17.43, Saturday 7 May 2011

Books read February to April 2011, by date finished:

It's rare to find a second-hand bookshop in London with a good cache of science fiction nowadays. People buy up the books and sell them online. But I ran across one, way out of the way, and picked up a half dozen books and collections of short stories from the 1940s-1970s. The short stories are the best: Ascents of Wonders, In the Bone, The Explorers, and The Complete Venus Equilatoral (not on this list as I only finished it today) are all worth picking up. It's weird reading old stories -- some of the ideas were copied so many times they've become bored tropes. But others ideas never made it into the mainstream and are as fresh as the day they were written. And then of course there's the pleasure of the history diving of it all: the 1940s were all engineering-led, the 1970s all psychology. From outer space to inner space.

Bluebeard is probably my favourite Vonnegut. It's a great story, brilliantly told, and without the familiar Vonnegut tricks of paragraph-by-paragraph cut-up or surreality. So it gets a little deeper inside me I guess. The protagonist is Rabo Karabekian (SPOILERS), one of the founders of the (fictionalised) American modern art movement Abstract Expressionism. Karabekian also appears in Vonnegut's earlier novel Breakfast of Champions, in which he is attacked for the emptiness of his art: Well, we don't think much of your painting. I've seen better pictures done by a five-year old. The painting in question is called The Temptation of Saint Anthony, and is green with a single, solid, vertical line of yellow tape.

Anyway, at this moment Vonnegut puts into Karabekian's mouth a defence of this fictional art as fine as I have ever read:

I now give you my word of honor that the picture your city owns show everything about life which truly matters, with nothing left out. It is a picture of the awareness of every animals--the 'I am' to which all messages are sent. It is all that is alive in any of us--in a mouse, in a deer, in a cocktail waitress. It is unwavering and pure, no matter what preposterous adventure may befall us. A sacred picture of Saint Antony alone is one vertical, unwavering band of light. If a cockroach were near him, or a cocktail waitress, the picture would show two such bands of light. Our awareness is all that is alive and maybe sacred in any of us. Everything else about us is dead machinery.


Let me finish on The Cybernetic Brain, which is hands down the most remarkable book I have read for months and months. On the face of it, Pickering has written a biography-of-ideas of several key players in cybernetics (specifically British cybernetics) from the 1950s to the 1970s: Grey Walter, Ross Ashby, Gregory Bateson, R. D. Laing, Stafford Beer, and Gordon Pask. And he goes deep. There are sketches of Laing's grand alternative to psychiatry (fully integrated cooperative community houses); Beer's attempts to use the rich ecology of woodland ponds as the brains of factories, hooking sensors up to production lines and pond weed; the influences on Brian Eno and others; electronic circuits for both Walter and Ashby's proto-robot experimental probes into learning machines; more.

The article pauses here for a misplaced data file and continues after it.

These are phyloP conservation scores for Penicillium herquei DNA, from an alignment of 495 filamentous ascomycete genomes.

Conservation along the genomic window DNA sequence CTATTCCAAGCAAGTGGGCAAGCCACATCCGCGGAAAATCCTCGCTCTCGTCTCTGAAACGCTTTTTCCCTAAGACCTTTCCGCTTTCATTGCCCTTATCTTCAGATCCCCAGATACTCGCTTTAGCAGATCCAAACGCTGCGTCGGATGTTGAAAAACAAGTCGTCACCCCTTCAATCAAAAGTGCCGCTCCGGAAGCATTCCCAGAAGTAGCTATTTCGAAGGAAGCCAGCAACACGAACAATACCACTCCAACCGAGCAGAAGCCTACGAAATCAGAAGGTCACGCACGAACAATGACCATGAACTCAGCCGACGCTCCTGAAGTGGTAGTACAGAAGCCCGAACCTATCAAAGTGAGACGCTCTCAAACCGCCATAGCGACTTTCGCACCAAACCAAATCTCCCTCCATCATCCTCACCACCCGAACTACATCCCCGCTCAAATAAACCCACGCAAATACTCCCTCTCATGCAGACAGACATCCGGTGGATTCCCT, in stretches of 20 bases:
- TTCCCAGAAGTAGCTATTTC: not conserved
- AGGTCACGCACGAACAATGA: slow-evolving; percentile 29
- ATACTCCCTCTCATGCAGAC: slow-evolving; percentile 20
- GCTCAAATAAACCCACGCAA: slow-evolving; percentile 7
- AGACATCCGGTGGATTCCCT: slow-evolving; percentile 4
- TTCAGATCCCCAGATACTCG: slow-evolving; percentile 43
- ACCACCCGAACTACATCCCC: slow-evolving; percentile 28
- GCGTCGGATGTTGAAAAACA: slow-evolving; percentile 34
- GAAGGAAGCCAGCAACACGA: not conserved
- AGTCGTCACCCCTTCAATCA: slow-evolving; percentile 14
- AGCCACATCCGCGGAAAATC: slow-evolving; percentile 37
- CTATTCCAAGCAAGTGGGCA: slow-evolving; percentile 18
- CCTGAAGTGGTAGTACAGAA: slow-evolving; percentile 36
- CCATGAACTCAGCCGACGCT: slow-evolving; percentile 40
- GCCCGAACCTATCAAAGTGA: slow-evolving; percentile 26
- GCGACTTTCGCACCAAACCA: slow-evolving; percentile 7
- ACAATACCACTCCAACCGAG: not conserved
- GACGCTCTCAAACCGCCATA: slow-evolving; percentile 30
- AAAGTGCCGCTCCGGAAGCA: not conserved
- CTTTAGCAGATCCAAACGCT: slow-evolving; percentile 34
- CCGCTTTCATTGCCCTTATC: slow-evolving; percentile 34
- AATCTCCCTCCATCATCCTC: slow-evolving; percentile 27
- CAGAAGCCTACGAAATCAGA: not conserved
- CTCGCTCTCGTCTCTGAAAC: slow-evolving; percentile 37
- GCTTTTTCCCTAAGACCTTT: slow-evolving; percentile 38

But what Pickering really does is put forward that these cyberneticians (in particular, as opposed to American crowd more occupied with control systems) saw "intelligence" as something not representational (ie, the brain encodes or contains knowledge) but essentially performative. He opens with Walter's Tortoise, a toy robot that can avoid obstacles, and is attracted by moderate light (and repelled by bright light). A community of Tortoises would have unexpected emergent behaviour. Pickering: The tortoise is our first instantiation of the performative perspective on the brain ... the view of the brain as an 'acting machine' rather than a 'thinking machine.'

Pickering comes to present cybernetics as holding a view of intelligence as something that only thinks by doing; something that, even when it follows rules, is not unpredictable so much but can only be calculated or predicted by actually doing its thing. It's a wonderfully optimistic, re-humanising, uncontrolled, lively, meaty way of seeing and being, which runs so counter to the statistical, predictable, crowd behaviour, goal directed, success/failure and "psychohistorical" perspective we usually take on the world.

This is also intrinsically a view on design, as Pickering says: a distinctly cybernetic notion of design, very different from that more familiar in modern science and engineering. If our usual notion of design entails the formulation of a plan which is then imposed upon matter, the cybernetic approach entailed instead a continuing interaction with materials, human and nonhuman, to explore what might be achieved--what one might call an evolutionary approach to design, that necessarily entailed a degree of respect for the other.

The Cybernetic Brain is academic, large and grainy; it is skittish and the anecdotes flock and tumble. It's terribly easy to read, like a month of late night conversations with a brilliant friend. It is not fair of me to say that it boils down to a single worldview or puts forward just one perspective. But it does pass on the torch of that perspective. It is not a perspective which can be learned from reading papers, only kindled by experiencing experiments vicariously, and above all Pickering's book does just that: it is inspiring. Recommended.